Canada has hate speech laws too creepy even for Salon, and Quebec has now added a law requiring protesters to designate their free speech zones in advance.  A Montreal brewery has turned its annual sale of a special beer into a protest of the law.

Cold Spring Shops has long been on record against university free speech zones.  Maybe when tolerant, compassionate university administrators consider the implications of students protesting tuition hikes being turned into criminals because all of Quebec is a prohibited speech zone, they might rethink whether free speech zones are means to provide respect for all points of view.
The passing of Law 78 is a direct attack on the freedom of assembly and the right to protest. It not only bans unpermitted marches or any unpermitted gathering of more than 50 people, but the vaguely worded “special law” also threatens to levy enormous fines against organizers, unions and potentially anyone who participates in an unpermitted assembly. The law comes in response to the growing popularity of the student movement and can be read as as symptom of the government’s inability to control the movement; it is a sign that in some ways the students are winning. In fact, since its passage last Friday, the nightly marches have only gotten larger as more people see the struggle expanding from the single issue of university tuition to a broader one that includes the right to protest and the suppression of dissent.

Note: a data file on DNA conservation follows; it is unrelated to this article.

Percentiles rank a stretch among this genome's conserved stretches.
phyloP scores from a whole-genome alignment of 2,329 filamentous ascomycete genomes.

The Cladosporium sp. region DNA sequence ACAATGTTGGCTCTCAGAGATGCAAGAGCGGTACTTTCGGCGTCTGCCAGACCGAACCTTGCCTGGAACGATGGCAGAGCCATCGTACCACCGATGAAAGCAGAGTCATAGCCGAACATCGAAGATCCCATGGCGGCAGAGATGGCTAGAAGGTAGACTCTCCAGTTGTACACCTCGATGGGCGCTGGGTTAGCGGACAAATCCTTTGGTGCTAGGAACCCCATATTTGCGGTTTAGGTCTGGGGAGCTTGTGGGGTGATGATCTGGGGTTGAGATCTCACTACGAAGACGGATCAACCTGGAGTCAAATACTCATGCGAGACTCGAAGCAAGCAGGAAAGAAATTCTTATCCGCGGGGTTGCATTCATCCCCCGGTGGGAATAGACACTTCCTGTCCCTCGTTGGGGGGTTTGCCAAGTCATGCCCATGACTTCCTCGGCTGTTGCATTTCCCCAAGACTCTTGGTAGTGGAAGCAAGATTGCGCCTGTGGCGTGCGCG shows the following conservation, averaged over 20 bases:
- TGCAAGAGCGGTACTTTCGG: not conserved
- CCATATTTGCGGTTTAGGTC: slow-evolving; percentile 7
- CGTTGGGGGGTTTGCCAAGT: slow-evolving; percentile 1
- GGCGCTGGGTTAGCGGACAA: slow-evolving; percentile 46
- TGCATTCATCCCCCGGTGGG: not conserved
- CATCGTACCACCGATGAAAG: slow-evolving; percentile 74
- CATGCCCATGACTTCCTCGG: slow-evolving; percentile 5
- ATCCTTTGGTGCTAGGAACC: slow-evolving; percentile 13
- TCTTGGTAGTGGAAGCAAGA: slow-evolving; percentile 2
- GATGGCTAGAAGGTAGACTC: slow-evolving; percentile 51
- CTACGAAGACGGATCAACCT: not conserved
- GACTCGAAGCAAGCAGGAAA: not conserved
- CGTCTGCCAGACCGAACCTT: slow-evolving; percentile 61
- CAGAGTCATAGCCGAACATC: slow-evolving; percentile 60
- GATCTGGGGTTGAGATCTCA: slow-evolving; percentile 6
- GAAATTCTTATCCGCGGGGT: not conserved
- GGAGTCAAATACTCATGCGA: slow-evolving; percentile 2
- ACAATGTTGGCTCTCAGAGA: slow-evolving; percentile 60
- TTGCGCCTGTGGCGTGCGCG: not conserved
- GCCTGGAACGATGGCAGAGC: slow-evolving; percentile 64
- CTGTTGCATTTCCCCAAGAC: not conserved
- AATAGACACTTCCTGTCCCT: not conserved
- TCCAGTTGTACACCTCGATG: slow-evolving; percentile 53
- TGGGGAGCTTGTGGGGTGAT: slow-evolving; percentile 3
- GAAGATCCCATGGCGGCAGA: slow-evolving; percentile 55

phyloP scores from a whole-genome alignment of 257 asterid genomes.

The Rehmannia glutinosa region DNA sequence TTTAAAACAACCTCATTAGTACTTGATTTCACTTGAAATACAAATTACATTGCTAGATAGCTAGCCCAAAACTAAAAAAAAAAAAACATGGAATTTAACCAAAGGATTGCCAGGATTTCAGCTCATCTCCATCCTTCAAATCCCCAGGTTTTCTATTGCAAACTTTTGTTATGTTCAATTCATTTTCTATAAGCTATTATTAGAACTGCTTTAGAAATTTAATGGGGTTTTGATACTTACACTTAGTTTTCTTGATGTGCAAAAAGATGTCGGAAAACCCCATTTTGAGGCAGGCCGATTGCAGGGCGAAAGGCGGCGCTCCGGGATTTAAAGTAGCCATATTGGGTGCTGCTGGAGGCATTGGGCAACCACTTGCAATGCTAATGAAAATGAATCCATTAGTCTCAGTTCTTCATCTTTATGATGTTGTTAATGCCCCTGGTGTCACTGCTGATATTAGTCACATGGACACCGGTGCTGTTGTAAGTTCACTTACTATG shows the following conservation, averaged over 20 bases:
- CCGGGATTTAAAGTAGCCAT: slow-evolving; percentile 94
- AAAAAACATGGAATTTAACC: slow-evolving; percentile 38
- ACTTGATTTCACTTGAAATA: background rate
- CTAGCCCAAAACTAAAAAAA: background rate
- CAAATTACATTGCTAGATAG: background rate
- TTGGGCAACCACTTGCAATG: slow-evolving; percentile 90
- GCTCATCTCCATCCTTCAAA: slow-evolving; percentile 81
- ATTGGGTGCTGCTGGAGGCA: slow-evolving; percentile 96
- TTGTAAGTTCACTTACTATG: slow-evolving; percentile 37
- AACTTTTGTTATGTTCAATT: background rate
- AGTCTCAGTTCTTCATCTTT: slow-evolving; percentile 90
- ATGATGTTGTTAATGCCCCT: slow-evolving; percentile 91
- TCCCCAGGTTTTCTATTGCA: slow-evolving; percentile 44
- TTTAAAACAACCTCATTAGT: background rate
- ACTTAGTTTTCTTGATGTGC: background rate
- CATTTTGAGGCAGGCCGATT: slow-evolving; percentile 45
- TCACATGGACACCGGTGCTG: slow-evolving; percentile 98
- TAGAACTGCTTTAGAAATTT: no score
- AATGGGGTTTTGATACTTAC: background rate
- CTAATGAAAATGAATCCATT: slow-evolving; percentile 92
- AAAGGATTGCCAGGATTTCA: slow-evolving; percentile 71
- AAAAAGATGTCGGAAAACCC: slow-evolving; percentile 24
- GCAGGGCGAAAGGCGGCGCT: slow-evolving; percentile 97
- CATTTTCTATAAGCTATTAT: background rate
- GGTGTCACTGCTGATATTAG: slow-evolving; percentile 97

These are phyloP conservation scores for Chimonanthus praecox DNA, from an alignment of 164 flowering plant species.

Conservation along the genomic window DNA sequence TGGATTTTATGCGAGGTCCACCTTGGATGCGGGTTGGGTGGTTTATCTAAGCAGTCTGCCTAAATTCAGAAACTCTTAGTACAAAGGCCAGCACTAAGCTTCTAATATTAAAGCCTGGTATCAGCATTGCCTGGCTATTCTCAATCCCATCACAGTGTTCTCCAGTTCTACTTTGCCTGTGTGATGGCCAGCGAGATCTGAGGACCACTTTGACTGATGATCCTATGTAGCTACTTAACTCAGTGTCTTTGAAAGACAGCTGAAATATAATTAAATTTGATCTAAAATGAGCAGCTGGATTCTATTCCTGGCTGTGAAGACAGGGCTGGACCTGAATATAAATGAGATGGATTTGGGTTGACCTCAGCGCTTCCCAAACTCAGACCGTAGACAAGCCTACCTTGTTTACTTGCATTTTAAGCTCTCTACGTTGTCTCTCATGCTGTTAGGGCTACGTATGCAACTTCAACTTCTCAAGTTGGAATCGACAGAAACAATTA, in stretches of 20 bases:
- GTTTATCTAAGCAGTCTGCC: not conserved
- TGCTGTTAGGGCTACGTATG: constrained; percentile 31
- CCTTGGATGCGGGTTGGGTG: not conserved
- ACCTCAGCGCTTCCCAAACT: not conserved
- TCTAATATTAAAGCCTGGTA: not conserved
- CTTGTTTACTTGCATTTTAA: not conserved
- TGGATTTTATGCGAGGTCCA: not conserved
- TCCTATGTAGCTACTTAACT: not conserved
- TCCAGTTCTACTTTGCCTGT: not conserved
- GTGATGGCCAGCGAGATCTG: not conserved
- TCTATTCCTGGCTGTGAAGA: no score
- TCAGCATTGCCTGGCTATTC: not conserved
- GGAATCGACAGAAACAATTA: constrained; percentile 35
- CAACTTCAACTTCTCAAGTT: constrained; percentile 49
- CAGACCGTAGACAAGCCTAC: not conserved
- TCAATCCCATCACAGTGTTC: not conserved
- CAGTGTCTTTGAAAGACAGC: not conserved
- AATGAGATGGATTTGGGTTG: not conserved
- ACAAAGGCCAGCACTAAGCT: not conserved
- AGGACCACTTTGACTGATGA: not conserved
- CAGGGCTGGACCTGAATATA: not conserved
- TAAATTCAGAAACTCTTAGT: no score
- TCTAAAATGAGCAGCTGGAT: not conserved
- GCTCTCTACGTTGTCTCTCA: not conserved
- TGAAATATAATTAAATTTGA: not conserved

Whether that dissent generalizes to California, where tolerant, compassionate administrators preach respect for diversity until they encounter some, remains to be seen.

No comments: